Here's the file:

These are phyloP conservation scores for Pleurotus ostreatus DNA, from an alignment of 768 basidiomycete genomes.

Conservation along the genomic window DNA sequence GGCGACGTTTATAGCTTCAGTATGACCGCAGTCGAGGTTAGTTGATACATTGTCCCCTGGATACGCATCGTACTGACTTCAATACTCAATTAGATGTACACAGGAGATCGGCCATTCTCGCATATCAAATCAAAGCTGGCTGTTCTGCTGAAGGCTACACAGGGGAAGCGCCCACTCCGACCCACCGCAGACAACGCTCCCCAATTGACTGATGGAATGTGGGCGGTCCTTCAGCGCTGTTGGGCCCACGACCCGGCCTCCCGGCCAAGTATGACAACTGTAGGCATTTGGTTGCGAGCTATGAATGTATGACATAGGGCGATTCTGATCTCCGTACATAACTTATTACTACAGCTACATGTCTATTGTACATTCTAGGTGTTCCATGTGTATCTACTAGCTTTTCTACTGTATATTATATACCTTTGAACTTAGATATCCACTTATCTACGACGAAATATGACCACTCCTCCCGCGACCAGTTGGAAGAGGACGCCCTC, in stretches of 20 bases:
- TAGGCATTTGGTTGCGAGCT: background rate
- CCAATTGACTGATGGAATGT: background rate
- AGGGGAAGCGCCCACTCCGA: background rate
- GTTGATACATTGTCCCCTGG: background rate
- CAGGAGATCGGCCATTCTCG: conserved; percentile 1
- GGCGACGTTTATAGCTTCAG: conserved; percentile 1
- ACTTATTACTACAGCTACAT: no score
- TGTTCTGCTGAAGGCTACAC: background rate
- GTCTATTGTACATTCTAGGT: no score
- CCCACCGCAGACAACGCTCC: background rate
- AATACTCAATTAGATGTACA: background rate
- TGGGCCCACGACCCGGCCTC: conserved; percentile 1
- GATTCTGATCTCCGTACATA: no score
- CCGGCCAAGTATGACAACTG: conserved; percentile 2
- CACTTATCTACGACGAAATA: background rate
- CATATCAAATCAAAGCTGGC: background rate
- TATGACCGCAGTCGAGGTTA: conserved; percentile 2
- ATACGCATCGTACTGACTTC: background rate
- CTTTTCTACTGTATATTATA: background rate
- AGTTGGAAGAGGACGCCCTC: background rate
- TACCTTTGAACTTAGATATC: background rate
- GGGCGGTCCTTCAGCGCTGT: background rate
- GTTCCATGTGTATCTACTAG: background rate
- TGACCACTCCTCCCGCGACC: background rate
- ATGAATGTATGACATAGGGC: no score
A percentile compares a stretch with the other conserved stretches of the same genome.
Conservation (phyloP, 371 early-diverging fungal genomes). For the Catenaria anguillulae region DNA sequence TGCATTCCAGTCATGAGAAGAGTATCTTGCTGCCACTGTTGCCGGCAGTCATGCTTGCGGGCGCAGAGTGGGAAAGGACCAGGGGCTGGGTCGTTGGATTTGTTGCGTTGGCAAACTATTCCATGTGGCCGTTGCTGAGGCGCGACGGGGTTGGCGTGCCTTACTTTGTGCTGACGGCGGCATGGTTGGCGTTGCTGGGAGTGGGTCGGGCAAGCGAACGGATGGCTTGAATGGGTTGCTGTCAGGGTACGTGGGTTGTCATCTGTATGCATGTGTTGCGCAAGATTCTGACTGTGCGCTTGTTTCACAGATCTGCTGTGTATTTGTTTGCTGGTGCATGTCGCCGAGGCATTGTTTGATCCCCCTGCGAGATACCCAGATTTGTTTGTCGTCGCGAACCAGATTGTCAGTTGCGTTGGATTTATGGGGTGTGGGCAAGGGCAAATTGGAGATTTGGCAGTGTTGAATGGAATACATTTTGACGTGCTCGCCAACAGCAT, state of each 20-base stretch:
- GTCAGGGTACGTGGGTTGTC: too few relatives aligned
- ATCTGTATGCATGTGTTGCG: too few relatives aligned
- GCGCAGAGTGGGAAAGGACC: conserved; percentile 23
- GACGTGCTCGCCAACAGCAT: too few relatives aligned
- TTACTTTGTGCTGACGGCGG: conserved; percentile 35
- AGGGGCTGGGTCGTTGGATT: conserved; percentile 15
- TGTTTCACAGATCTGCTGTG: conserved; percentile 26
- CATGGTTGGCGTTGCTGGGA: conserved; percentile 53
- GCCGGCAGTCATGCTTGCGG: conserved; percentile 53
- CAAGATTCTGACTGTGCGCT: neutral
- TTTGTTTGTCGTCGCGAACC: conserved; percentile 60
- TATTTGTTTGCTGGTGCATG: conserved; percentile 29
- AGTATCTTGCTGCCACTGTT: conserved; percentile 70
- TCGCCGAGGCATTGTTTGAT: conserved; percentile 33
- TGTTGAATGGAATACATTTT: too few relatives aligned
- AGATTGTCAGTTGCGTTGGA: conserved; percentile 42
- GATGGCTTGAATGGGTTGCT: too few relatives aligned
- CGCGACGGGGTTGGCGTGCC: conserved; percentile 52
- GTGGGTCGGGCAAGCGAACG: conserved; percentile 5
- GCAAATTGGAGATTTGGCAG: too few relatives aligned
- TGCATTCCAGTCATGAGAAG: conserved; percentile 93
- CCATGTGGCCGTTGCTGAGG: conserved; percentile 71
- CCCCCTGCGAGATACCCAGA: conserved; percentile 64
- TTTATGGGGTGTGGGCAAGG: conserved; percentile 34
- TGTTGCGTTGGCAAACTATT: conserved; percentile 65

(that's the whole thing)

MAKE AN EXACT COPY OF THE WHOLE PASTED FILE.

These are phyloP conservation scores for Pleurotus ostreatus DNA, from an alignment of 768 basidiomycete genomes.

Conservation along the genomic window DNA sequence GGCGACGTTTATAGCTTCAGTATGACCGCAGTCGAGGTTAGTTGATACATTGTCCCCTGGATACGCATCGTACTGACTTCAATACTCAATTAGATGTACACAGGAGATCGGCCATTCTCGCATATCAAATCAAAGCTGGCTGTTCTGCTGAAGGCTACACAGGGGAAGCGCCCACTCCGACCCACCGCAGACAACGCTCCCCAATTGACTGATGGAATGTGGGCGGTCCTTCAGCGCTGTTGGGCCCACGACCCGGCCTCCCGGCCAAGTATGACAACTGTAGGCATTTGGTTGCGAGCTATGAATGTATGACATAGGGCGATTCTGATCTCCGTACATAACTTATTACTACAGCTACATGTCTATTGTACATTCTAGGTGTTCCATGTGTATCTACTAGCTTTTCTACTGTATATTATATACCTTTGAACTTAGATATCCACTTATCTACGACGAAATATGACCACTCCTCCCGCGACCAGTTGGAAGAGGACGCCCTC, in stretches of 20 bases:
- TAGGCATTTGGTTGCGAGCT: background rate
- CCAATTGACTGATGGAATGT: background rate
- AGGGGAAGCGCCCACTCCGA: background rate
- GTTGATACATTGTCCCCTGG: background rate
- CAGGAGATCGGCCATTCTCG: conserved; percentile 1
- GGCGACGTTTATAGCTTCAG: conserved; percentile 1
- ACTTATTACTACAGCTACAT: no score
- TGTTCTGCTGAAGGCTACAC: background rate
- GTCTATTGTACATTCTAGGT: no score
- CCCACCGCAGACAACGCTCC: background rate
- AATACTCAATTAGATGTACA: background rate
- TGGGCCCACGACCCGGCCTC: conserved; percentile 1
- GATTCTGATCTCCGTACATA: no score
- CCGGCCAAGTATGACAACTG: conserved; percentile 2
- CACTTATCTACGACGAAATA: background rate
- CATATCAAATCAAAGCTGGC: background rate
- TATGACCGCAGTCGAGGTTA: conserved; percentile 2
- ATACGCATCGTACTGACTTC: background rate
- CTTTTCTACTGTATATTATA: background rate
- AGTTGGAAGAGGACGCCCTC: background rate
- TACCTTTGAACTTAGATATC: background rate
- GGGCGGTCCTTCAGCGCTGT: background rate
- GTTCCATGTGTATCTACTAG: background rate
- TGACCACTCCTCCCGCGACC: background rate
- ATGAATGTATGACATAGGGC: no score
A percentile compares a stretch with the other conserved stretches of the same genome.
Conservation (phyloP, 371 early-diverging fungal genomes). For the Catenaria anguillulae region DNA sequence TGCATTCCAGTCATGAGAAGAGTATCTTGCTGCCACTGTTGCCGGCAGTCATGCTTGCGGGCGCAGAGTGGGAAAGGACCAGGGGCTGGGTCGTTGGATTTGTTGCGTTGGCAAACTATTCCATGTGGCCGTTGCTGAGGCGCGACGGGGTTGGCGTGCCTTACTTTGTGCTGACGGCGGCATGGTTGGCGTTGCTGGGAGTGGGTCGGGCAAGCGAACGGATGGCTTGAATGGGTTGCTGTCAGGGTACGTGGGTTGTCATCTGTATGCATGTGTTGCGCAAGATTCTGACTGTGCGCTTGTTTCACAGATCTGCTGTGTATTTGTTTGCTGGTGCATGTCGCCGAGGCATTGTTTGATCCCCCTGCGAGATACCCAGATTTGTTTGTCGTCGCGAACCAGATTGTCAGTTGCGTTGGATTTATGGGGTGTGGGCAAGGGCAAATTGGAGATTTGGCAGTGTTGAATGGAATACATTTTGACGTGCTCGCCAACAGCAT, state of each 20-base stretch:
- GTCAGGGTACGTGGGTTGTC: too few relatives aligned
- ATCTGTATGCATGTGTTGCG: too few relatives aligned
- GCGCAGAGTGGGAAAGGACC: conserved; percentile 23
- GACGTGCTCGCCAACAGCAT: too few relatives aligned
- TTACTTTGTGCTGACGGCGG: conserved; percentile 35
- AGGGGCTGGGTCGTTGGATT: conserved; percentile 15
- TGTTTCACAGATCTGCTGTG: conserved; percentile 26
- CATGGTTGGCGTTGCTGGGA: conserved; percentile 53
- GCCGGCAGTCATGCTTGCGG: conserved; percentile 53
- CAAGATTCTGACTGTGCGCT: neutral
- TTTGTTTGTCGTCGCGAACC: conserved; percentile 60
- TATTTGTTTGCTGGTGCATG: conserved; percentile 29
- AGTATCTTGCTGCCACTGTT: conserved; percentile 70
- TCGCCGAGGCATTGTTTGAT: conserved; percentile 33
- TGTTGAATGGAATACATTTT: too few relatives aligned
- AGATTGTCAGTTGCGTTGGA: conserved; percentile 42
- GATGGCTTGAATGGGTTGCT: too few relatives aligned
- CGCGACGGGGTTGGCGTGCC: conserved; percentile 52
- GTGGGTCGGGCAAGCGAACG: conserved; percentile 5
- GCAAATTGGAGATTTGGCAG: too few relatives aligned
- TGCATTCCAGTCATGAGAAG: conserved; percentile 93
- CCATGTGGCCGTTGCTGAGG: conserved; percentile 71
- CCCCCTGCGAGATACCCAGA: conserved; percentile 64
- TTTATGGGGTGTGGGCAAGG: conserved; percentile 34
- TGTTGCGTTGGCAAACTATT: conserved; percentile 65